Posted on June 2, 2022 by Sonoma Valley Sun
As opening day approached, The Sun’s Anna Pier spoke about the past and present with young general manager and former Stompers player Eduardo (Eddie) Mora-Loera.
How is the season going for the Stompers? It’s really exciting to play again! We joined the California Collegiate League, which has a 50% draft rate for Majors. We have players from top schools, even Division 1 – Texas A&M, Berkeley, UC Davis, U. of Utah, and SRJC and Sac City. We have a list of 30 players, and all these players come to us in the middle of the season. A Stompers game is the perfect place for anyone who has been isolated to get out and enjoy baseball.
When did you know you wanted to pursue a career in baseball? From the age of nine, all I could think about was playing for the Oakland Athletics with Mark Kotsay, their center back at the time. I grew up in East Oakland, just down the street from the Coliseum. A players would participate in huge Little League parades. It’s sad to lose the A’s. Baseball players are role models. Someday I want to help revive Oakland LL.
Role models from your past? Several. I hope to imitate my abuelo, an immigrant from Colima, Mexico. He learned English by reading the newspaper and went from dishwasher to chef. I was lucky that Coach Kyriacou, who was from West Oakland – even tougher than East Oakland – helped me navigate my private school years (Bishop O’Dowd High School). He challenged me a lot, wouldn’t let me get away with not doing my best. I learned from him that coaching baseball is coaching the game of life.
Any GMs you admire? There’s one MLB general manager who stood out for me, Theo Epstein. What he did in his tenure with the Red Soxs and Cubs was pretty remarkable. From a role model’s perspective, I enjoy watching local founders, presidents, and CEOs here in Sonoma County. Former Sonoma Raceway President/GM Steve Page was more than generous in making himself available to me. I am inspired by how he transformed Sears Point into a nationally recognized racetrack and how he has always connected with the community. I see the Stompers providing a great destination for people in Sonoma County and across the country. And we have great community partners and an internship program with eight local students learning all aspects of running a professional sports organization.
Tell me about your transition from the field to the front office. My transition to the front office was a mix of timing, luck, my passion for baseball, and the community of Sonoma. In 2018, I became deputy general manager. As a player, I always felt like I was working with the community. I bring this to the front office. My upbringing tells me there’s a kid you can influence to stay out of trouble.
And when did you become a GM? I started in 2020. In 2019, we had our best year of performance, winning our Pacific League division. We were ready to field a team, we had all the partners, the sponsors. Then Covid hit. We thought it was only a few weeks, but in May we had to call to cancel the season. There was plenty to do, players, subscribers, etc.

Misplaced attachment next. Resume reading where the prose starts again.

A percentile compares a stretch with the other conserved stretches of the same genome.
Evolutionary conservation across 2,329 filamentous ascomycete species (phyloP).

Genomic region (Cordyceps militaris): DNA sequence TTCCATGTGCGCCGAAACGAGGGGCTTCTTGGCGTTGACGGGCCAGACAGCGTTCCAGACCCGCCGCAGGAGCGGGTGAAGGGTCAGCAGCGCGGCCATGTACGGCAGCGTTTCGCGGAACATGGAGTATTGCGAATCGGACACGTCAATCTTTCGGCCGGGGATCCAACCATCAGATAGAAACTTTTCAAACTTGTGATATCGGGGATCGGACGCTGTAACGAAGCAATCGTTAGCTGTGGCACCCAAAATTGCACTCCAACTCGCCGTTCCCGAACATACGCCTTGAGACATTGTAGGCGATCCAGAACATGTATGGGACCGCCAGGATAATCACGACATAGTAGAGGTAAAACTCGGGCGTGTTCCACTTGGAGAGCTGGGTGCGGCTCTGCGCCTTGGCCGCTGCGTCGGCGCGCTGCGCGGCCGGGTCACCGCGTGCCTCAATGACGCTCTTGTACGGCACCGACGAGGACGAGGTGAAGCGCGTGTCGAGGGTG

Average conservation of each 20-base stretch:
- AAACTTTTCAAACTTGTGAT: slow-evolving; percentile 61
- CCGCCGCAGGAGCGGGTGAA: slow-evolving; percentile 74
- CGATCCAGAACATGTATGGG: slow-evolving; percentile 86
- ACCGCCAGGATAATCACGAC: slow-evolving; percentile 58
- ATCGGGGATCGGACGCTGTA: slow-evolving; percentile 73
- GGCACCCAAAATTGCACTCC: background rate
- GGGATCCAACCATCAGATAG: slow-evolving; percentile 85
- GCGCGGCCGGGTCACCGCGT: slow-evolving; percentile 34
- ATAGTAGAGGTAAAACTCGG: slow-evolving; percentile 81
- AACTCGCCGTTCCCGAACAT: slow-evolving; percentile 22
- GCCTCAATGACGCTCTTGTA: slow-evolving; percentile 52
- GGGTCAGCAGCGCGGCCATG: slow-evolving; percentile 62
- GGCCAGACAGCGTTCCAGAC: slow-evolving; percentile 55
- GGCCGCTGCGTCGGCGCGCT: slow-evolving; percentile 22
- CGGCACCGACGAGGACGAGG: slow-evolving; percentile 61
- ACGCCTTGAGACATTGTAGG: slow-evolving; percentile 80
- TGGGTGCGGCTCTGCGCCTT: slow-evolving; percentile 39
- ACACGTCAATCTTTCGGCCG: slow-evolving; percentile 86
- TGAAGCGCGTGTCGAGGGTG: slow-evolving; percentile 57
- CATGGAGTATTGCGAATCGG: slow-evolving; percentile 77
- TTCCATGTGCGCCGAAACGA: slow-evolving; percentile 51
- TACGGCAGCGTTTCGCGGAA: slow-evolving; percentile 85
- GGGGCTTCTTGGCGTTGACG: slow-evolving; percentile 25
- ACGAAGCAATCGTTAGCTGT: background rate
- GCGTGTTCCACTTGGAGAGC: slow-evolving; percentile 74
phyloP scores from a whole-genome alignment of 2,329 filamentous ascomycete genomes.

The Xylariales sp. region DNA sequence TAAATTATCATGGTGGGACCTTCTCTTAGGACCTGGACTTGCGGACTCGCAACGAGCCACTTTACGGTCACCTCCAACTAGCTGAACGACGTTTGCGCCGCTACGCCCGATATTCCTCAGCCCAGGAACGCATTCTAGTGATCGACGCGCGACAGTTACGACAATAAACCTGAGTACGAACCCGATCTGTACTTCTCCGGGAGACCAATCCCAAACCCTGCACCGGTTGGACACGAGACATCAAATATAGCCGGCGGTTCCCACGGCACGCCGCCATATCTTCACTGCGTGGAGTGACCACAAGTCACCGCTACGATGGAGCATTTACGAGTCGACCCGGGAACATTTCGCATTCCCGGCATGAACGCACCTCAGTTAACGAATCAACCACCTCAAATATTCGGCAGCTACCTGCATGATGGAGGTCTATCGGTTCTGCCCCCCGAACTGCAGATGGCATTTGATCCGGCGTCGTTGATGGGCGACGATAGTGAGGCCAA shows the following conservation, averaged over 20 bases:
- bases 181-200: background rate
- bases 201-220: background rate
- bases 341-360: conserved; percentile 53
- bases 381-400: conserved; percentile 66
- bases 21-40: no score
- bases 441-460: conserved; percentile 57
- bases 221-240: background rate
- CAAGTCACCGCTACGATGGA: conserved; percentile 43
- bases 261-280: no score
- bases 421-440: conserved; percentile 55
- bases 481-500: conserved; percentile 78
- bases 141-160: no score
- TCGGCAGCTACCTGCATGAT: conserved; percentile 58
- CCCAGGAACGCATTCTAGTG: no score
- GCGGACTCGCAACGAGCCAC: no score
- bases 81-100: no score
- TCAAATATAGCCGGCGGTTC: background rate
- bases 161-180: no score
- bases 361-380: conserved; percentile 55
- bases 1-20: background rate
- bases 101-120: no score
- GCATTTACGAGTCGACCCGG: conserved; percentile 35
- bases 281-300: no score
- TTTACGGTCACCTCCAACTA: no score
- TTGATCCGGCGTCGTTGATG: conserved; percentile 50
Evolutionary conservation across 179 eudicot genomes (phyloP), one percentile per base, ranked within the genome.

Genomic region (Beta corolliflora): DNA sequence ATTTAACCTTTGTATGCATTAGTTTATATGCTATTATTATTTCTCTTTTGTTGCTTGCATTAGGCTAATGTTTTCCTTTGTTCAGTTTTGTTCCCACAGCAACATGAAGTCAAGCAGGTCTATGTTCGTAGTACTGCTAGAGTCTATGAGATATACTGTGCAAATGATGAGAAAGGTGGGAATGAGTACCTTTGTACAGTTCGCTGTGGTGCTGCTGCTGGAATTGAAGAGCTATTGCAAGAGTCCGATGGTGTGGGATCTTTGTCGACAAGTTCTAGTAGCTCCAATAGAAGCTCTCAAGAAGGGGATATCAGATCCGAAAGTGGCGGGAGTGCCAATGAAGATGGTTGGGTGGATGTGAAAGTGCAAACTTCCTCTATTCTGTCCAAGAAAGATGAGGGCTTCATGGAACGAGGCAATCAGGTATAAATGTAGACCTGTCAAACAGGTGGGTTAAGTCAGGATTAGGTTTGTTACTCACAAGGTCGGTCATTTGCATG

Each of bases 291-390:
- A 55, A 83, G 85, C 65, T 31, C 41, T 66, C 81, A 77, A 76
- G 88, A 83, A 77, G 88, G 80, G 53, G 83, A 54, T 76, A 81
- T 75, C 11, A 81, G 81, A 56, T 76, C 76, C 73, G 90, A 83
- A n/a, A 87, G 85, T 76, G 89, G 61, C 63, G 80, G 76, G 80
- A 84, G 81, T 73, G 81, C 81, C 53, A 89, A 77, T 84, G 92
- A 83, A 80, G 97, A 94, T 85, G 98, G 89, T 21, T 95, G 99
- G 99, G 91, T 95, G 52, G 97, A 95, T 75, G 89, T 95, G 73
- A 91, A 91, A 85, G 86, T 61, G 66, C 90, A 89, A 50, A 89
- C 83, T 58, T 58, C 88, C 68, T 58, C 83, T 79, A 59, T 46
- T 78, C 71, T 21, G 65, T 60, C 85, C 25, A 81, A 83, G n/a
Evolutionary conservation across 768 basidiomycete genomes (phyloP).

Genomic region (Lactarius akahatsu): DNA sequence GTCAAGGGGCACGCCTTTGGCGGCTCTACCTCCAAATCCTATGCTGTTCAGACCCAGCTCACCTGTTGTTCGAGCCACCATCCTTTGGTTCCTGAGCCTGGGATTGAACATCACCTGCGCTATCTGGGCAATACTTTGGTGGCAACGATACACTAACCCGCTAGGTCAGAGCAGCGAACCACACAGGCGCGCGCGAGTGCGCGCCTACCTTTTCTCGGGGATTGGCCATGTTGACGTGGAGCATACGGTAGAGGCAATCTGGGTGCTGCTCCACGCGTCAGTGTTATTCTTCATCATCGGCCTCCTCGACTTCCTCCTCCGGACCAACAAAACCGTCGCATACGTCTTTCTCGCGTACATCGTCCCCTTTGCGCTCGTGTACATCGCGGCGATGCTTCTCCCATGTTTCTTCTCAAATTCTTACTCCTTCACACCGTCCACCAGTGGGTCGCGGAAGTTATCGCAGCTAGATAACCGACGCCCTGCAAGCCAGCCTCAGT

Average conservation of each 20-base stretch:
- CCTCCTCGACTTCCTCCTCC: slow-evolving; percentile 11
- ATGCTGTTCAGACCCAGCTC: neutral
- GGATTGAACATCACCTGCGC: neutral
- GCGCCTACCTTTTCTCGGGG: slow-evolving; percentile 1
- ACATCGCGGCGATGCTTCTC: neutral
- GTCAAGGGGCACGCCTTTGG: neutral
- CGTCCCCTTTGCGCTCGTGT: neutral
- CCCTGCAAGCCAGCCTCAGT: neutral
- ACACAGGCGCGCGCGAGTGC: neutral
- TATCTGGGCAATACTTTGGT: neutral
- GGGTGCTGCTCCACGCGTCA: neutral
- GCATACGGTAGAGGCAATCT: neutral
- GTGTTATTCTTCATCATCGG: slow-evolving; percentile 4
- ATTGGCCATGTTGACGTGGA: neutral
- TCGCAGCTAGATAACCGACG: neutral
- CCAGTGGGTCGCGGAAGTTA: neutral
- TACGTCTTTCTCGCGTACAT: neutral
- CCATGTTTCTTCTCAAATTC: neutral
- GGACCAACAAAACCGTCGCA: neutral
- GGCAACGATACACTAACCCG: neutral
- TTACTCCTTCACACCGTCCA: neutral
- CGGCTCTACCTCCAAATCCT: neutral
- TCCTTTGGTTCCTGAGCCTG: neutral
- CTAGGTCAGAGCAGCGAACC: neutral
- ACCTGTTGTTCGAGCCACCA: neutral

During covid? We still functioned as an organization. We tried to support the community. With KSVY, we made instructional videos with local Little League players. We distributed food at the springs. We took Rawhide – our mascot – to local restaurants to take photos on social media to encourage people to support them.
What was your background with the Stompers? I am quite a mate. My freshman year in 2010, I was at Allegheny College in Pennsylvania. Lots of firsts – the East, the snow, the first time away from home. I am the first in my family to go to university, and my mother always encouraged me to finish. She got worried when I transferred to Sierra JC. It was a tough team to field – even the Phillies sent a scout to tryouts. We were 3rd in the state. I beat .298. I was recruited on a full scholarship to Jacksonville State University in Alabama, where I earned a degree in Applied Manufacturing Engineering. Three guys from my team were drafted, but not me. But I turned down a job at General Dynamics for a career in professional baseball. That summer I spent four months traveling – from Alabama to Missouri, Michigan and Washington, forming teams that all folded. After the WA gig ended, I had spent all my savings, so I came home, but I wanted to keep playing. The Stompers called me, and after a 2.5 hour 90º training session, they said, “get dressed tonight”. We went to the Championship Series. It was a great start to my Stompers career.
Your future? I just learned that I have been accepted into the Haas School of Business at UC Berkeley. This is an evening program for working professionals. Pursuing my MBA gives me the opportunity to continue developing the Stompers. Long term my goal is to make sure the Stompers are a staple here in Sonoma and the rest we will see over time.